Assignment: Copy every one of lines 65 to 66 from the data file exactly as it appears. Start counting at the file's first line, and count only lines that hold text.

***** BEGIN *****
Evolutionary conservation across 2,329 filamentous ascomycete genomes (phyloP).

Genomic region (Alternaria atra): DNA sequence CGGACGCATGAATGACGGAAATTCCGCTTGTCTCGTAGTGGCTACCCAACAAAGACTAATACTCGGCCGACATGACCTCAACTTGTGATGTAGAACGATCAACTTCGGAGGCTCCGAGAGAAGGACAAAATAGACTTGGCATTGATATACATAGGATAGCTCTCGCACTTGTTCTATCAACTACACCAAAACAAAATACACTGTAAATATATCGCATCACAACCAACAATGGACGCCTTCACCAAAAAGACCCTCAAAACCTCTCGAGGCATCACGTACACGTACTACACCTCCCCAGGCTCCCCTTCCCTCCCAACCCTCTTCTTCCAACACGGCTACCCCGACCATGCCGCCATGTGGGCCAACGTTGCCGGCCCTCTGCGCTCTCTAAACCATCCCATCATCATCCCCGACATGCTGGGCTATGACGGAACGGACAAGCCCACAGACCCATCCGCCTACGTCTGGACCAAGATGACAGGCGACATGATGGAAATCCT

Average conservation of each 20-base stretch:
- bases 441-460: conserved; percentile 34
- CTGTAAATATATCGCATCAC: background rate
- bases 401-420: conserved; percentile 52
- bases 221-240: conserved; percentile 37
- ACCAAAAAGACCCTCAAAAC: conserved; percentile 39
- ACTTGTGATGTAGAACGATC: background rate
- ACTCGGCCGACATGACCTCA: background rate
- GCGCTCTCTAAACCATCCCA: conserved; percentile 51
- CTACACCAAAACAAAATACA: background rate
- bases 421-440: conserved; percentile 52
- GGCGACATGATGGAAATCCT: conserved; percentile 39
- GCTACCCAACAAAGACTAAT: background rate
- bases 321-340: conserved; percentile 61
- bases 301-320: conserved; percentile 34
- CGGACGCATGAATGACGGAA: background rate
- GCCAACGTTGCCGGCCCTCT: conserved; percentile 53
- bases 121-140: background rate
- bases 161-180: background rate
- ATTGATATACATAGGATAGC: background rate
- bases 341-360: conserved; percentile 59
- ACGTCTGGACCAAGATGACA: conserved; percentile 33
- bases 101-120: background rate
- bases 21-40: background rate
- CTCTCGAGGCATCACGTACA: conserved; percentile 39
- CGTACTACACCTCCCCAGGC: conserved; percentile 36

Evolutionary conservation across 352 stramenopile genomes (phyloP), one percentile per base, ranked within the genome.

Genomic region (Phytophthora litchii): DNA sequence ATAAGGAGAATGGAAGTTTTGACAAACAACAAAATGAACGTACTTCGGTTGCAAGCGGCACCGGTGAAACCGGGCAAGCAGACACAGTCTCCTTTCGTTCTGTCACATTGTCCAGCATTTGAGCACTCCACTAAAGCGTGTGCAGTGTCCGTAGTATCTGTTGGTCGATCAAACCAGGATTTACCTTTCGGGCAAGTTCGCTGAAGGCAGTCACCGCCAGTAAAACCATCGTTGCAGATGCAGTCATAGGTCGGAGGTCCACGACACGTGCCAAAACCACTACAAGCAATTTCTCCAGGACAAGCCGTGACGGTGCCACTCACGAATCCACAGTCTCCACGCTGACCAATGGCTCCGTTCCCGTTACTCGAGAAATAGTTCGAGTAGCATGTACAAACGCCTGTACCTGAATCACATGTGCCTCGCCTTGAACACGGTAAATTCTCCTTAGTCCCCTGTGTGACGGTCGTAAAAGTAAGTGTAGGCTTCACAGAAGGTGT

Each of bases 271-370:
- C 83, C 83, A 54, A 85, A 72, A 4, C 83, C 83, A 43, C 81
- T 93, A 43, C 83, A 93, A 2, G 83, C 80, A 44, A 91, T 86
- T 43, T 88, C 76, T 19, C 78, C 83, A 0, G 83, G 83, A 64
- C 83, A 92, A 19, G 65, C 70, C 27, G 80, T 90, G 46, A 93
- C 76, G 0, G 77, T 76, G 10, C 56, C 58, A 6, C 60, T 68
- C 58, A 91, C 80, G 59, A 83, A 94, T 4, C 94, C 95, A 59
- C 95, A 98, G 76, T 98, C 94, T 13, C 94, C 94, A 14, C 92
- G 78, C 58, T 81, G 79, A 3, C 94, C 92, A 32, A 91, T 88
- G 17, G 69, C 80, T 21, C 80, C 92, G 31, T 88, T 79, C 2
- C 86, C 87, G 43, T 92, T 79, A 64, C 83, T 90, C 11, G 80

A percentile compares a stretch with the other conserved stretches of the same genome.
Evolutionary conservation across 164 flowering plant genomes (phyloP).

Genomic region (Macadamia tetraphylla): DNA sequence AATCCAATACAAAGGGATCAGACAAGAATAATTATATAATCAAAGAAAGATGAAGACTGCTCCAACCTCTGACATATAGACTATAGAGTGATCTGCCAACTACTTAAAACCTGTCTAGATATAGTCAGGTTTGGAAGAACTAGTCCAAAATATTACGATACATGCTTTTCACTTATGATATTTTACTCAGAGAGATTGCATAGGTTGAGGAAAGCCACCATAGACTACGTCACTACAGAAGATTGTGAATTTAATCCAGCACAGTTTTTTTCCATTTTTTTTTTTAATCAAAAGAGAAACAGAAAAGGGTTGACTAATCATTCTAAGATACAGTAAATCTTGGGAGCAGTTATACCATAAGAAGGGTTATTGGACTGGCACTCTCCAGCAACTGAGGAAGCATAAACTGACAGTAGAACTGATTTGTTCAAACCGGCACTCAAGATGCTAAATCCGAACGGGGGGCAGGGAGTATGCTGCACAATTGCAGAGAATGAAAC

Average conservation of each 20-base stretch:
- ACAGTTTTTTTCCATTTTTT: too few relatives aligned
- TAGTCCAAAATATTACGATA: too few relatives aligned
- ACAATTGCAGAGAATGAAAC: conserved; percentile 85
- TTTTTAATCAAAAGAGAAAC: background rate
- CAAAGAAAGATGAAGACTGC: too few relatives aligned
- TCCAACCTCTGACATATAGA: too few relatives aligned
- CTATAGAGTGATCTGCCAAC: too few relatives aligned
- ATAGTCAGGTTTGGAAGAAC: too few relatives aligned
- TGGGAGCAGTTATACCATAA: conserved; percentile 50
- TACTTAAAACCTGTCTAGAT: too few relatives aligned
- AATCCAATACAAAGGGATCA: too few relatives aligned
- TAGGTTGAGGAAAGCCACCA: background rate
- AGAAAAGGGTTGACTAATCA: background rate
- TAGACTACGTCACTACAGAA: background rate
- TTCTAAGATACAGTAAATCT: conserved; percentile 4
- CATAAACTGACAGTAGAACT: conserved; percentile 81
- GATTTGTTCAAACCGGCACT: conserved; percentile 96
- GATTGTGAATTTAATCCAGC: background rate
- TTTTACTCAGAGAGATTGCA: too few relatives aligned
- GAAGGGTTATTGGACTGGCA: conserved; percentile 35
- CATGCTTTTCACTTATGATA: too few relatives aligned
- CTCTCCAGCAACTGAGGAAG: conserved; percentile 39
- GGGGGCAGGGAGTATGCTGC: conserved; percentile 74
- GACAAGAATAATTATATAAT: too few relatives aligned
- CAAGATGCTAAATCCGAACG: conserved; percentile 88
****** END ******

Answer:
- GAAGGGTTATTGGACTGGCA: conserved; percentile 35
- CATGCTTTTCACTTATGATA: too few relatives aligned